See, the difference is the opposite for money. It is the inflation factor that is overlooked and hidden (but not really because everybody is aware of inflation). A dollar is a dollar, same unit – one, it never changes. In comparing to a gallon of water, a dollar does not become 100 dollars. No, what happens is a dollar buys 1/100 of a dollar. Purchasing power. This is what people do not grasp fully since it happens slowly. This is how the monopoly of money creation by Banks/Federal Reserve and also Wall Street is hidden, but not really because everybody is aware of inflation.

    And you talk about the failure of Congress & Justice Dept to regulate the banking industry……..well………the first lie is the creation of the Federal Reserve System in 1913, and all fixes are new regulations, rules, policies, court cases, etc onto of that first lie – Fed. Reserve. So you introduce more regulation now almost 100 years later. Well, why not get rid of the first lie and go back to what the Constitution says.

    The Commercial Banking system through its “monetized debt” (“Modern Money” represented by non­redeemable paper tokens) is the SUPREME force WHO’S WILL IS LAW in the United States.

    WHOEVER WOULD RETURN GOVERNMENT TO THE “WILL OF THE PEOPLE” MUST FIRST RETURN THE UNITED STATES TO THE USE OF CONSTITUTIONAL COINAGE AS A MEDIUM OF EXCHANGE AND THROUGH IT THE CONSTITUTION AS LAW IN THE UNITED STATES.

    http://home.earthlink.net/~cadman777/treadmill-Jenkins.htm

  12. As long as we are not going to prosecute the servicers for extortion, fraud and illegal foreclosure, the krap will still keep coming. If no one is going to enforce the law, the fraud will keep on going. Elizabeth Warren is doing a great job. It is my fearless forecast that the republicans are going to lose big time in the next election because even if you are a brain washed righty, you have to see that there are no jobs being created. Also, the foreclosure mess keeps on going. The foreclosure mess must be cleaned up and the servicers sent to jail and the law enforeced. More jobs are going down the tubes, and the ultra rich still continue to fleece America.

    The bottom line is that if America does not clean its financial sector up, the dollar currency of othe world will crash and China or Russia’s currency will become the world currency. If you think it sux in America now, wait until you see our dollar devalued to less than a penny. It will cost $25 to buy a gallon of gas. Burmese8@yahoo.com

  13. 2012, I will write in Elizabeth Warren for president. She is a true American hero.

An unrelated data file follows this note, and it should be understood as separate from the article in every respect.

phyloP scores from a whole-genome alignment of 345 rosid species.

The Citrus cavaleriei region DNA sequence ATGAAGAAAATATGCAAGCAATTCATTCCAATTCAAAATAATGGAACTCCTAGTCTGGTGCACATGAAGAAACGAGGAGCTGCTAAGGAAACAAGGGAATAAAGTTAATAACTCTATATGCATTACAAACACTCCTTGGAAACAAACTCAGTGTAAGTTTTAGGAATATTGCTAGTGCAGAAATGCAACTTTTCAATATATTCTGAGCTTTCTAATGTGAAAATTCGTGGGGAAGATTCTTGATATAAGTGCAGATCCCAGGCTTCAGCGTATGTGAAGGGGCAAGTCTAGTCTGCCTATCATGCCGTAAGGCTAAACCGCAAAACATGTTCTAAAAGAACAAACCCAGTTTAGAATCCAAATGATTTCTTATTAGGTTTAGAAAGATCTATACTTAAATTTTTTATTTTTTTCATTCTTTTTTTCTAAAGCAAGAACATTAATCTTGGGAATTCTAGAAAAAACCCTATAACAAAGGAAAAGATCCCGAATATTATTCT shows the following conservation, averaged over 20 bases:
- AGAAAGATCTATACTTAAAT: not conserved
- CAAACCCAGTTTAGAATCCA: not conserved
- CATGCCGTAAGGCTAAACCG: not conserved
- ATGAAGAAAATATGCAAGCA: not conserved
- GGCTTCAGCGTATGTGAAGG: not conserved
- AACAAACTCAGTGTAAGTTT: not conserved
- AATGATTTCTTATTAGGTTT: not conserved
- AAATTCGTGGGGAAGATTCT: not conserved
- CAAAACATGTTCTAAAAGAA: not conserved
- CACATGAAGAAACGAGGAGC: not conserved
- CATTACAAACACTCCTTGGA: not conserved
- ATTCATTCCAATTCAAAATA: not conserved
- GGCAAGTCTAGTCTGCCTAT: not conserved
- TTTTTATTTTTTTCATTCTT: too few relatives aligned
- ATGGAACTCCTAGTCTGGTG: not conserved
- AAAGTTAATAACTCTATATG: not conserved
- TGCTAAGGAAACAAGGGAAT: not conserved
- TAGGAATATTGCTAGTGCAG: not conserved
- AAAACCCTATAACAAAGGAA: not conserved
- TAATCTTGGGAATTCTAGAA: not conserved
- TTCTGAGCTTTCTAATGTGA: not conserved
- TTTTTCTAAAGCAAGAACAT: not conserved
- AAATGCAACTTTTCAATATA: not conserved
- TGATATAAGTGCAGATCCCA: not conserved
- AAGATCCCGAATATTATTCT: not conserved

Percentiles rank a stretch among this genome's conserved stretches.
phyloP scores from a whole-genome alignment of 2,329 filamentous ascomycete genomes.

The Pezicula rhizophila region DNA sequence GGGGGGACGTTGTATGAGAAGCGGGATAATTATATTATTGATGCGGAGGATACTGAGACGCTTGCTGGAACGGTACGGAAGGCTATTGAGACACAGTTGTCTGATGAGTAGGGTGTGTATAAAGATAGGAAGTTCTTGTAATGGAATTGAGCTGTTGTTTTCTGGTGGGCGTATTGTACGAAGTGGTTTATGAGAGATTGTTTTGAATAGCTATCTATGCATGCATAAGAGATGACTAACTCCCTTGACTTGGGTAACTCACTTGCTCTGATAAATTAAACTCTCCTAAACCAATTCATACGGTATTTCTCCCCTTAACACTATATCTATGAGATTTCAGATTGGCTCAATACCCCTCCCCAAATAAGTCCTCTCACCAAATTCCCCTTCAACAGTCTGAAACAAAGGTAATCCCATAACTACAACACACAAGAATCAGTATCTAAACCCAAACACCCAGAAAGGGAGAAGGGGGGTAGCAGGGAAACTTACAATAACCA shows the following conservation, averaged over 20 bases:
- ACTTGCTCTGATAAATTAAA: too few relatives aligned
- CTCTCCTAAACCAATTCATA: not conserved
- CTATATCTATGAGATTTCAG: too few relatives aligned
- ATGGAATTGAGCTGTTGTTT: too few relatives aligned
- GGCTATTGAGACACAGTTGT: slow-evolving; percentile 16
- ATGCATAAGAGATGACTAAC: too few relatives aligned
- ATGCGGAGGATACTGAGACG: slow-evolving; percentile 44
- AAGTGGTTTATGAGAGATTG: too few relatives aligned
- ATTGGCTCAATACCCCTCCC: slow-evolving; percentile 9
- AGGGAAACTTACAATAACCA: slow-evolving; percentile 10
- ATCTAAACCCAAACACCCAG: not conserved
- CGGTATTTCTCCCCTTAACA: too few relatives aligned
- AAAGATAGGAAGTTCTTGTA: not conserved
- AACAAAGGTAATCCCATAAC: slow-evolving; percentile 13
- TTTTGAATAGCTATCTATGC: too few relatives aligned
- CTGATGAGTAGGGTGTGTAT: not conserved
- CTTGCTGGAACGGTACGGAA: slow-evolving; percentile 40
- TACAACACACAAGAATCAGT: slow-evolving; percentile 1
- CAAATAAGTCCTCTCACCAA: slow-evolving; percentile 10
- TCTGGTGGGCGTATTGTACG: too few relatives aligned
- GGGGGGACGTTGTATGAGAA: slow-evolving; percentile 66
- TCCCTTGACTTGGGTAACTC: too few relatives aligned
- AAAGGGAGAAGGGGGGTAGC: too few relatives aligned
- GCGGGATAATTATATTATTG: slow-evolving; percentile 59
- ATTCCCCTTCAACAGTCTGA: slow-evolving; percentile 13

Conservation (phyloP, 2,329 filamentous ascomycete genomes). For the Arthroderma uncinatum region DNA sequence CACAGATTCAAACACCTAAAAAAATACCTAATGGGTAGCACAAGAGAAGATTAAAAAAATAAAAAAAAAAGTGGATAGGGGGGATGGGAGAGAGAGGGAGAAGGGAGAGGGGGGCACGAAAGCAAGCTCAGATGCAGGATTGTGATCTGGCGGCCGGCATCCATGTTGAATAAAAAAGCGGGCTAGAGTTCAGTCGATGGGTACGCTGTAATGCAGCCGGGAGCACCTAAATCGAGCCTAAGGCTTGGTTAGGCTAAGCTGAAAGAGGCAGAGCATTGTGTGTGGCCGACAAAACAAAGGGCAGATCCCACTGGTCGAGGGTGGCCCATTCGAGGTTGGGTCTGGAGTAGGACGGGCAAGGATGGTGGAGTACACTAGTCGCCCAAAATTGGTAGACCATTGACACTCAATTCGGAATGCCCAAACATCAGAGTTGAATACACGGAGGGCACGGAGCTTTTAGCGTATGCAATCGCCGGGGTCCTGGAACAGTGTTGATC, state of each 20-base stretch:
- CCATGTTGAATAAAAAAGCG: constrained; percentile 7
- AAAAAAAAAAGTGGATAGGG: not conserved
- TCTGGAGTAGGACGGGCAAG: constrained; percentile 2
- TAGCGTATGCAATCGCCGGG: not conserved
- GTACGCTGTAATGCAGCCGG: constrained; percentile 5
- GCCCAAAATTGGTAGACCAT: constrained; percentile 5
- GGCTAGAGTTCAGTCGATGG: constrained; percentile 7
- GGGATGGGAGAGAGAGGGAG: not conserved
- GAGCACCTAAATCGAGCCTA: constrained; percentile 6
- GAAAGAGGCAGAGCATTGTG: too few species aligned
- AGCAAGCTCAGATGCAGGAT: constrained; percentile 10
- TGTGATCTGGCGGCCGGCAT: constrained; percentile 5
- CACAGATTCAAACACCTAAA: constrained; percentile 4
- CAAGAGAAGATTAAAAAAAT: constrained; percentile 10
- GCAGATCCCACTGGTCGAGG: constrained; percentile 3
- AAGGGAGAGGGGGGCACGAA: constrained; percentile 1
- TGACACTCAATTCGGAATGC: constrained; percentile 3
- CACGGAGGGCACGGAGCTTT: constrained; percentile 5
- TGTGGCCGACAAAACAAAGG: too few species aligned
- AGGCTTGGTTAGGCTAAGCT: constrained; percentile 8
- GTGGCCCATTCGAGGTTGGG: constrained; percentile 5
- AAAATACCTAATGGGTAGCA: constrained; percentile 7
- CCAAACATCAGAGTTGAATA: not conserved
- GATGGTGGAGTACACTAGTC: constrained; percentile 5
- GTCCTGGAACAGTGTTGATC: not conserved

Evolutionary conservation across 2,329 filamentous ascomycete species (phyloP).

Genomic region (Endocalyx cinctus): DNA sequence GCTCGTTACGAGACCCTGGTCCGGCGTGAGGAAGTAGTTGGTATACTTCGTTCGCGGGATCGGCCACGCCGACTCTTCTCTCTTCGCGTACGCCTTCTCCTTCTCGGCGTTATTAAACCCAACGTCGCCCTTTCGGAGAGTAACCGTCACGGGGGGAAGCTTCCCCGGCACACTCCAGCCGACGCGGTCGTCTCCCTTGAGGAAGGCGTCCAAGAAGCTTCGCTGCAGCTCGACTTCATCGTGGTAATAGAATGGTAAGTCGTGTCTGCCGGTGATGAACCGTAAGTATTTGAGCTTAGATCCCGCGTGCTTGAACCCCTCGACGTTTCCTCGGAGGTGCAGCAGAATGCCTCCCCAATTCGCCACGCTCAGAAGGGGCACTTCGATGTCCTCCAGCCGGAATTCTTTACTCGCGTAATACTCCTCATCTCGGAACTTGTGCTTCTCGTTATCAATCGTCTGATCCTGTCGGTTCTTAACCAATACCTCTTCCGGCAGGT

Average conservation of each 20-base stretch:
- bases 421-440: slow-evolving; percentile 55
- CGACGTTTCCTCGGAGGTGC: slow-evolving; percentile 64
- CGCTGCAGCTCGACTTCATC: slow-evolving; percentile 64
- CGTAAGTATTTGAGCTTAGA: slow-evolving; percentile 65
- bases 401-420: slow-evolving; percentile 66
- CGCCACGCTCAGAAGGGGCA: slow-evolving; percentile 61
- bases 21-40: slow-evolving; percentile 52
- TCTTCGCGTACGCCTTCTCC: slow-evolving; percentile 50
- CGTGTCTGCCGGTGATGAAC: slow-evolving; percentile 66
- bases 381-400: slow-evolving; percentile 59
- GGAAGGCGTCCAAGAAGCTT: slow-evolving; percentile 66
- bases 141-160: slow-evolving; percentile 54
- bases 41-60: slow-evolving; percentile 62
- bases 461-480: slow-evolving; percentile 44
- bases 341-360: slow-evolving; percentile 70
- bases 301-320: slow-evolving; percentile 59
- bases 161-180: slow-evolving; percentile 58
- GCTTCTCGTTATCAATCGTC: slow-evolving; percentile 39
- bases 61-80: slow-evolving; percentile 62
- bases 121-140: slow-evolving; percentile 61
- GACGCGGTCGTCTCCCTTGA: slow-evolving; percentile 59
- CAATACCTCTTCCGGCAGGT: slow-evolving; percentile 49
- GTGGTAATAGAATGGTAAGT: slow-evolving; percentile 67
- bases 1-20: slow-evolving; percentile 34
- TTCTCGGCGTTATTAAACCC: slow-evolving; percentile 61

14. DID NEW JERSEY FOLD?

    You tell me!

    Banks agree to special master
    Bank of America Corp. and five other mortgage servicers agreed to the appointment of a special master to examine foreclosure procedures in New Jersey, a court-appointed lawyer said Friday. A blanket suspension of foreclosures in New Jersey isn’t necessary in light of the settlement, which subjects the banks to a performance review for a year, the lawyer, Edward Dauber, said in a letter to Superior Court Judge Mary Jacobson. Dauber’s law firm, Greenberg Dauber Epstein & Tucker, of Newark, was appointed to present arguments supporting a foreclosure suspension. The banks’ practices came under scrutiny after employees signed court documents in foreclosure cases without verifying their accuracy, according to court papers. The banks are Ally Financial Inc., Bank of America, JPMorgan Chase & Co., Wells Fargo & Co., Citigroup Inc., and OneWest Bank, according to a Dec. 20 court order. – Bloomberg News

  15. can someone….anyone….name me the government bureaucracy, ie..an agency or dept of blah blah blah, that actually does what it is supposed to do and helps people. I am sure that Ms. Warren is the one decent person in Washington and that she will do what noone else before her has…Representative Steve Pearce, Republican of New Mexico, said that he fully expected the Consumer Financial Protection Bureau to be no better than “the S.E.C. and Mr. Madoff.” “Within two years,” he added, “your agency is going to be operating exactly the same, that it’s simply out there grinding wheels away.” Whatever way you vote, holding your breath that this will help, like holding your breath that the AG’s were actually going to prosecute someone, will only get you killed.

  16. Can’t someone draft a great letter we all can sign and send around. An informal petition of sorts letting the politicians know that we want someone who truly will represent our interests instead of the banking industry’s while also letting Elizabeth know we are behind her.

  17. Would like to support Warren — she deserves it – and we need her. But, how do you write Warren to make an impact? Two problems — if you are in litigation — no government agency will help or listen to you. If you are not in litigation — no government agency will help or listen to you because they will file your complaint and only act upon similar complaints in bulk (maybe). While agencies such as FTC have similar complaints in bulk, nothing has been done (FTC is investigating Ocwen – will see what happens)..

    Hope CPA will be different. If we lose Warren, do not believe CPA will be any different from any other false “consumer protection” agency.